# Estimate $\lambda$ in the fitting line $x^\lambda$, where $x \in [0, 1]$

## Problem

I would like to estimate $$\lambda$$ in the fitted line $$x^\lambda$$, where $$x \in [0, 1]$$.

Note that the following R code generates "concave" growth as x increases from $$0$$ to $$1$$.

Lambda = 1/2.42

x = rbeta(1e4, shape1=2,shape2=2)
y = x^Lambda + rnorm(1e4, sd=.1)

plot(x,y)


## Try

My approach is to build a loss function, the L2 loss to find the optimal $$\lambda$$, like the following R code.

SumSq = function(lam) sum((y - x^lam )^2)
optimize(SumSq, c(0,1), tol=1e-4, maximum = F )


This code assumes I know $$\lambda \in (0,1)$$, and optimize gives me a quite accurate result.

But this approach cannot give any statistical asymptotic results such as CI, which is useful information if I would like to consider the uncertainty.

Is there any standard way to do it?

• i really dont know why someone would down vote and not leave a comment. This is a reasonable question with a minimally reproducible example. Commented Mar 7, 2019 at 0:48
• @forecaster I agree and found your answer to this question to be edifying, so I am similarly puzzled. Commented Mar 7, 2019 at 2:52
• The natural approach to estimations with this problem would involve calling a nonlinear least squares routine (nls in R - there are a number of somewhat more robust alternatves, but this is usually sufficient). Commented Mar 7, 2019 at 5:25
• When the model is expressed in the form $Y= \exp(\lambda \log x) + \varepsilon,$ this question is seen to be the same as many other questions asked (and answered) on this site about nonlinear least-squares fitting: this gives you an additional set of resources to consult.
– whuber
Commented Mar 7, 2019 at 16:29
• "But this approach cannot give any statistical asymptotic results such as CI, which is useful information if I would like to consider the uncertainty." Is this the core of the question? This is not so clear from the title which seems to point to point estimates (pun intended). Commented Mar 7, 2019 at 19:43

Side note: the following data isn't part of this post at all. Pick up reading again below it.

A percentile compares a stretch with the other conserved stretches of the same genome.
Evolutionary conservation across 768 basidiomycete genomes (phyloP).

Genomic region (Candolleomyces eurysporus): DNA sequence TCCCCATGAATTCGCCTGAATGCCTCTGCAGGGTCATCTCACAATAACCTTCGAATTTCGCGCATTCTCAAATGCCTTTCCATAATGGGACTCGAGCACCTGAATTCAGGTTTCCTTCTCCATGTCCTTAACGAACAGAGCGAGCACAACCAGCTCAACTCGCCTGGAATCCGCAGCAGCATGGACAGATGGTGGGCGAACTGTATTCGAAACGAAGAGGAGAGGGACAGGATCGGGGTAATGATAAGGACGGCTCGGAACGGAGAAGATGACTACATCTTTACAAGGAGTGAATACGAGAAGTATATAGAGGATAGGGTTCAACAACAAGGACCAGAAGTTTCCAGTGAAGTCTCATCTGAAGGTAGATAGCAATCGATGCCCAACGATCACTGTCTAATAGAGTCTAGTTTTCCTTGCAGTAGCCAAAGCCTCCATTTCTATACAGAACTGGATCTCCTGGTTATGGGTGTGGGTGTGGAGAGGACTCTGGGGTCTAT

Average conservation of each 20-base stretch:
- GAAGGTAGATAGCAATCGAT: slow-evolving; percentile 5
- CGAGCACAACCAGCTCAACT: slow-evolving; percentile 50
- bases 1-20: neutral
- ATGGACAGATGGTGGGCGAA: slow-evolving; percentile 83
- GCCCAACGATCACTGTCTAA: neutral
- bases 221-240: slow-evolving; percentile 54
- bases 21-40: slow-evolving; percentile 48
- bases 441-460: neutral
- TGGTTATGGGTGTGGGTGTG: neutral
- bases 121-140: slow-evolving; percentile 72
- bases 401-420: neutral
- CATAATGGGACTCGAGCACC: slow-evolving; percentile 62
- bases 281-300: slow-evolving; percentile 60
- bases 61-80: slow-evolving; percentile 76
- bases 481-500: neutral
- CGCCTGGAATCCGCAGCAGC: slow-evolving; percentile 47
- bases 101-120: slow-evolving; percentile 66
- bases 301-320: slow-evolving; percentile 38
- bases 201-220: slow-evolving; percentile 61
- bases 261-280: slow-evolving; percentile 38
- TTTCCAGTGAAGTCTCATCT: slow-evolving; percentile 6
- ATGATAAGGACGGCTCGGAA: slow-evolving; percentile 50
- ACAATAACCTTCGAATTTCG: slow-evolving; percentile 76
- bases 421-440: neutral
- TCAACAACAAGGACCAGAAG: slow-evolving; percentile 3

Firstly I would suggest you read an excellent book by Ben Bolker entitled Ecological Models and Data in R. Written for ecologists , I think this is one of the best books on practical data analysis regardless of background, I'm an engineer and I have used it a lot. I'm sure there are other mathematical statistics book, however this book is by far the most practical book that I have read. He also has a package BBMLE which you might want to check. The book unlike any other goes in to maximum likelihood estimation, profile likelihood and confidence interval estimation and all that.

Coming back to your problem, you need to write a log-likelihood of the function that you are trying to fit the data. Obviously you are assuming the error to be normally distributed as in the simulation, so the Log likelihood is:

$$Log\ Likelihood (Lambda,sd) = -\frac{n}{2} log(sd) - \frac{n}{2} log(2\pi)- \frac{(y-x^{Lambda})^2}{2sd}$$

You need to maximize the above equation using an optimization routine such as optim in R. Use the Hessian matrix from the optimization to assess the uncertainty of your estimated log likelihood function i.e., how steep or how flat the curvature of your function is at the optimal point. If the function is steep which implies less uncertainties at optimal point you would have a tighter confidence band on your parameter estimates, on the other hand if its flat you would have a wider confidence interval. Hessian, Fisher Information matrix would help you calculate the standard error and confidence interval.

Here is how you do it in R: